If you're buying someone a tablet this Christmas, the sheer amount of choice can be bewildering. Apple's iPads are sure to be popular, but their high prices mean they're out of reach for many. See also What's the best tablet you can buy in 2013?
Cheap Android tablets can be a lottery: some don't let you buy apps, music and movies from Google's Play Store, while others have terrible screens or poor performance. Take a look at the 12 best kid's tablets for Christmas 2013 too.
Fret not, as spending a couple of minutes reading this buying guide will stand you in good stead when it comes to choosing the perfect tablet.
First, it's worth checking what the recipient already has. If they have an Android tablet, they may want to stick with Google's operating system as they will be able to continue to use all the apps and other content they've already paid for.
The same goes for iPads. If you buy an iPad owner an Android tablet, they will have to pay for apps again: games, movies, magazines and most other purchases are not transferable between different systems.
Your third option, after an iPad or Android tablet is one of Amazon's Kindle Fire tablets. These could be a good choice if the recipient is happy to be locked into Amazon's system for buying apps, games and other content. If they have a Kindle eReader, they can access any books they've bought on practically any tablet – it doesn't have to be an Amazon one.
Barnes & Noble's Nook tablets have dropped in price hugely, and since they allow access to Google Play, they're a good choice now. The operating system looks very different from an Android tablet, but it's very easy to use.
Software is important, but so is the hardware. Crucially, you want a good-quality screen. Only reviews will tell you if a tablet has a good or bad screen – don't believe everything in adverts or on manufacturers' websites.
Performance is also key, since nobody likes to be waiting around for their tablet to respond to taps and swipes, for it to launch apps or load web pages. Again, reviews will say if a tablet is fast or slow; looking at specifications won't tell you much at all.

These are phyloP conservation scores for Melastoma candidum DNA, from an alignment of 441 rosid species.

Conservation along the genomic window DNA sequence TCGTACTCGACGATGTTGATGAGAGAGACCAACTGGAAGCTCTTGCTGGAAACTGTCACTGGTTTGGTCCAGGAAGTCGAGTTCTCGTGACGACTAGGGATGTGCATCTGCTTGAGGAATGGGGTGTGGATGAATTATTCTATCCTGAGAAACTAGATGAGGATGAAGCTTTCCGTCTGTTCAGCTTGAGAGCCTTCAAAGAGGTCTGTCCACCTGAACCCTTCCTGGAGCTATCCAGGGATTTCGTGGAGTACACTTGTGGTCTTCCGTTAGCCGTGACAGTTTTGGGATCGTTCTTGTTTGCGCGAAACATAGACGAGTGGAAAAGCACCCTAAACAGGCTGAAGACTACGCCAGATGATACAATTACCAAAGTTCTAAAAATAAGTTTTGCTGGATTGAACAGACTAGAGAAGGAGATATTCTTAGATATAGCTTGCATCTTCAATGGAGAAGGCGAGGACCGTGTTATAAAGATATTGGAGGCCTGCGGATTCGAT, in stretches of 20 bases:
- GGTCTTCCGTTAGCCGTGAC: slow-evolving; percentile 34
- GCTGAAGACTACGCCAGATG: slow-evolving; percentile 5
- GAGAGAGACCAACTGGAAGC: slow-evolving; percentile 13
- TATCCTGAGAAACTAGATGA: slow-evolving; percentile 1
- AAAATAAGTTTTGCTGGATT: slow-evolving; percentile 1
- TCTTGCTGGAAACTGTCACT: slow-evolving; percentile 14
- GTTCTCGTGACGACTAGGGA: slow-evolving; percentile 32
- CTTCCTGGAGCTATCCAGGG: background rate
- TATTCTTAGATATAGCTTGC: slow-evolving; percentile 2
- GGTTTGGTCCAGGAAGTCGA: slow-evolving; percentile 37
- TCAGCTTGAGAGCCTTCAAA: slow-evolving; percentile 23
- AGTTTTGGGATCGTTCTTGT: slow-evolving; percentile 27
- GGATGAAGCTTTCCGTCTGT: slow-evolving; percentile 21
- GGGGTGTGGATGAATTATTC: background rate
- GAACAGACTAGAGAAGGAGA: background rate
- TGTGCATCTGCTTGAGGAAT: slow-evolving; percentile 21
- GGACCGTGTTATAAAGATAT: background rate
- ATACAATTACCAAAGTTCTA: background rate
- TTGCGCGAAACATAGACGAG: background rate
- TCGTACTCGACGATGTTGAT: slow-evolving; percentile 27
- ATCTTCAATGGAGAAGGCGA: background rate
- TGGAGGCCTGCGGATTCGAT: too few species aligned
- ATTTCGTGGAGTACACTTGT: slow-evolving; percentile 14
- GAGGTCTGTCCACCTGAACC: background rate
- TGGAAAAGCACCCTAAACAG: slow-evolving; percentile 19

Battery life is important. Take most manufacturers' claims with a pinch of salt: our reviews let you compare how long each tablet lasts using the same benchmark. The longer the better, but consider around six hours as the absolute minimum. The best tablets will play video for around 11 hours.
The last point to bear in mind is storage. iPads, plus quite a few others, have no memory card slot for adding more storage. That doesn't mean you should rule them out, but it does mean you should buy the highest capacity model you can afford. Storage is quickly filled with things such as videos and games, so you can never have too much.
Bearing that advice in mind, here, in no particular order, are 10 tablets worth considering this Christmas.
The 10 best tablets to gift for Christmas 2013
1. iPad Air
The 9.7in iPad was long overdue a redesign, and the Air sets the new benchmark against which other tablets will be measured. It's the lightest 10-inch tablet around and now has double the performance compared to the previous model. The Air starts at £399, and for that you get 16GB of storage. If you want the equivalent 4G model, it's £499.